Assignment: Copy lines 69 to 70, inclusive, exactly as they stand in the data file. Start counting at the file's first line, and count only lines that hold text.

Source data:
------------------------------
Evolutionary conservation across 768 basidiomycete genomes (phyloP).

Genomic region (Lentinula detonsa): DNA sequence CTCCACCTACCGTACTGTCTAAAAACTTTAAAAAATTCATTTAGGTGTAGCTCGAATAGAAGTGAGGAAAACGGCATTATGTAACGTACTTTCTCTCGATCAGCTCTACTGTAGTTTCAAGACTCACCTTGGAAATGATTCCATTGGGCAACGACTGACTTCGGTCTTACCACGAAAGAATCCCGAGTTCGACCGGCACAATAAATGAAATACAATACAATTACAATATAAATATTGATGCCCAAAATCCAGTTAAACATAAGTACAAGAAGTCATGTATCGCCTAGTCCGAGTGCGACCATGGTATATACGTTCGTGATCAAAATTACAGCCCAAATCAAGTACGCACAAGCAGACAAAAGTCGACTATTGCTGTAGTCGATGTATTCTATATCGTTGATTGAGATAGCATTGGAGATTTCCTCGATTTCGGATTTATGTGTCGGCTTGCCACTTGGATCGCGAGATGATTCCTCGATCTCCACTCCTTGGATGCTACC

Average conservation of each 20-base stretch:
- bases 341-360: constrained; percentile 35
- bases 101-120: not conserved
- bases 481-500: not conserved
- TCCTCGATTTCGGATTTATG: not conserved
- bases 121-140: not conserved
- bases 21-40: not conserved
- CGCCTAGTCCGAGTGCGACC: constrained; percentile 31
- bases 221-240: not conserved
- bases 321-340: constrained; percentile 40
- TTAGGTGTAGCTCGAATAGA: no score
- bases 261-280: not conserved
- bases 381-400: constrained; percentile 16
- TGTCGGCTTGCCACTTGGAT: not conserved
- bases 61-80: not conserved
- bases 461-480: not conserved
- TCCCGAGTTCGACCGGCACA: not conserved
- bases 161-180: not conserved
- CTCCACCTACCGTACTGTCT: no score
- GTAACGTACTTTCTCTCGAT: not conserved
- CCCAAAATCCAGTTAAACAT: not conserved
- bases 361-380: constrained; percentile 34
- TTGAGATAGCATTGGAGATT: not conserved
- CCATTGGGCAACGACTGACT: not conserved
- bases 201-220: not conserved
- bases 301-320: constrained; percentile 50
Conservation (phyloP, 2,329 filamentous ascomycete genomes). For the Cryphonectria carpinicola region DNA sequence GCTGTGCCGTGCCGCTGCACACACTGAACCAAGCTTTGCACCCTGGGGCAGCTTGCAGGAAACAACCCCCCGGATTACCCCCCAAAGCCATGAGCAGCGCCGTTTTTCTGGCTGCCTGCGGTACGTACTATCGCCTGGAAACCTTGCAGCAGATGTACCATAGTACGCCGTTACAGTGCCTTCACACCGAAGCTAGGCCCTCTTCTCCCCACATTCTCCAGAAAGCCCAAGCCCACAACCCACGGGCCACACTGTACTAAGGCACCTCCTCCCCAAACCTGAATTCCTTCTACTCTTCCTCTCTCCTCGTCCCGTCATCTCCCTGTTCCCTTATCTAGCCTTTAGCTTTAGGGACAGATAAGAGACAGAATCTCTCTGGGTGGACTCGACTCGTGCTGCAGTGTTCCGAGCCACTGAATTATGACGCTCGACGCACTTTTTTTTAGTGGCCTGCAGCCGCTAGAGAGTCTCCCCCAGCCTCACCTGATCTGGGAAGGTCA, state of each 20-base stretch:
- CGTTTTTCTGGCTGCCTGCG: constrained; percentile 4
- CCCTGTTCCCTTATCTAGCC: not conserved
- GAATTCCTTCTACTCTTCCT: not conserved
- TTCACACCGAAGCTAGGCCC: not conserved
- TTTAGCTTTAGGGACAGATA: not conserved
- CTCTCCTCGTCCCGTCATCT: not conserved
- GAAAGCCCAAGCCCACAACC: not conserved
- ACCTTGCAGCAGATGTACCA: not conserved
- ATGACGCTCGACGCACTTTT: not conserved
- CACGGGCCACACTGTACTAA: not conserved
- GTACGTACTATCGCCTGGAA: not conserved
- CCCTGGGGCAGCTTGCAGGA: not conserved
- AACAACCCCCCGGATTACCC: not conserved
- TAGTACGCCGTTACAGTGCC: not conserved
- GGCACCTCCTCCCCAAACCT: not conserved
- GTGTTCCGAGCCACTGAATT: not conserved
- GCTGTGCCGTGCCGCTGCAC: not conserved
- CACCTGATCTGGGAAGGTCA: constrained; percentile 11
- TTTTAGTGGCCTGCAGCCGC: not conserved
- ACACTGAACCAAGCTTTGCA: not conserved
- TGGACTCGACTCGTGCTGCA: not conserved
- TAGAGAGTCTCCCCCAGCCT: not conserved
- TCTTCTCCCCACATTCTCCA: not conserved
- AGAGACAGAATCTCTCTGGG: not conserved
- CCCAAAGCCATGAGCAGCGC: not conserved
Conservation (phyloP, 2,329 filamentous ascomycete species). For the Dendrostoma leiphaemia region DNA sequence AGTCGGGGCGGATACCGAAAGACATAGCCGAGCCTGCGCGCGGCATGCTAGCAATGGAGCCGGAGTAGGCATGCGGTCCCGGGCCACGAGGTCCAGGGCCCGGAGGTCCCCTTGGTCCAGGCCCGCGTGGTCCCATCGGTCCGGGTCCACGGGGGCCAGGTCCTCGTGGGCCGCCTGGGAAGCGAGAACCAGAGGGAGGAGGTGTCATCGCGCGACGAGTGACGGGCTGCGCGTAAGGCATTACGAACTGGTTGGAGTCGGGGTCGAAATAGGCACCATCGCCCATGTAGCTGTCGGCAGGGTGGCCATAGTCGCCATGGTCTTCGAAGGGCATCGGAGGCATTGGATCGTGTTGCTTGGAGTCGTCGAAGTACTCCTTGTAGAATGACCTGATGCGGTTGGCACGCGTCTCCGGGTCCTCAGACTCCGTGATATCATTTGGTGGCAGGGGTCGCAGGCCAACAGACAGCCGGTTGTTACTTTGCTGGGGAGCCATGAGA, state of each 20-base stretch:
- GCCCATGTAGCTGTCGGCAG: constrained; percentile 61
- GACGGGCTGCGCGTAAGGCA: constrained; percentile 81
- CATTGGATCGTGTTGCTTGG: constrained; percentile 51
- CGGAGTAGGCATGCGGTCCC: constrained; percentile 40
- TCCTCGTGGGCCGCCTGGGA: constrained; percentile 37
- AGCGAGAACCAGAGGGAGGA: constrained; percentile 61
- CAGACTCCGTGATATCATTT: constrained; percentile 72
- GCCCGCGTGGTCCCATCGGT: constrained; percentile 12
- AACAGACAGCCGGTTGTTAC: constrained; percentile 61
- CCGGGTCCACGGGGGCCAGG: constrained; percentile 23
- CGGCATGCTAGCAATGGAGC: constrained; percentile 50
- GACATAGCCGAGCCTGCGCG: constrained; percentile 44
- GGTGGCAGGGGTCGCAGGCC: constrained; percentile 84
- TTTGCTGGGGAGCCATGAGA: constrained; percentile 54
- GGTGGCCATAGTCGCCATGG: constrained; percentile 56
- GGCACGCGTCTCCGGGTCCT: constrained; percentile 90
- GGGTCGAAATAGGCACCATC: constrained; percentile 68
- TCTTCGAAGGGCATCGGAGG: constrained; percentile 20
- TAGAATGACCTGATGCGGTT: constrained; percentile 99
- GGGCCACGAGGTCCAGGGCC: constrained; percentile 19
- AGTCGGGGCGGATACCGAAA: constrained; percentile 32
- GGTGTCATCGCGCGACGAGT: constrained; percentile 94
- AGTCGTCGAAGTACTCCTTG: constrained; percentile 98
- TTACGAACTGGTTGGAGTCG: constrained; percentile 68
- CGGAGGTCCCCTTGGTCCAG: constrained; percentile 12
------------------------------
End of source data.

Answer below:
- TTTGCTGGGGAGCCATGAGA: constrained; percentile 54
- GGTGGCCATAGTCGCCATGG: constrained; percentile 56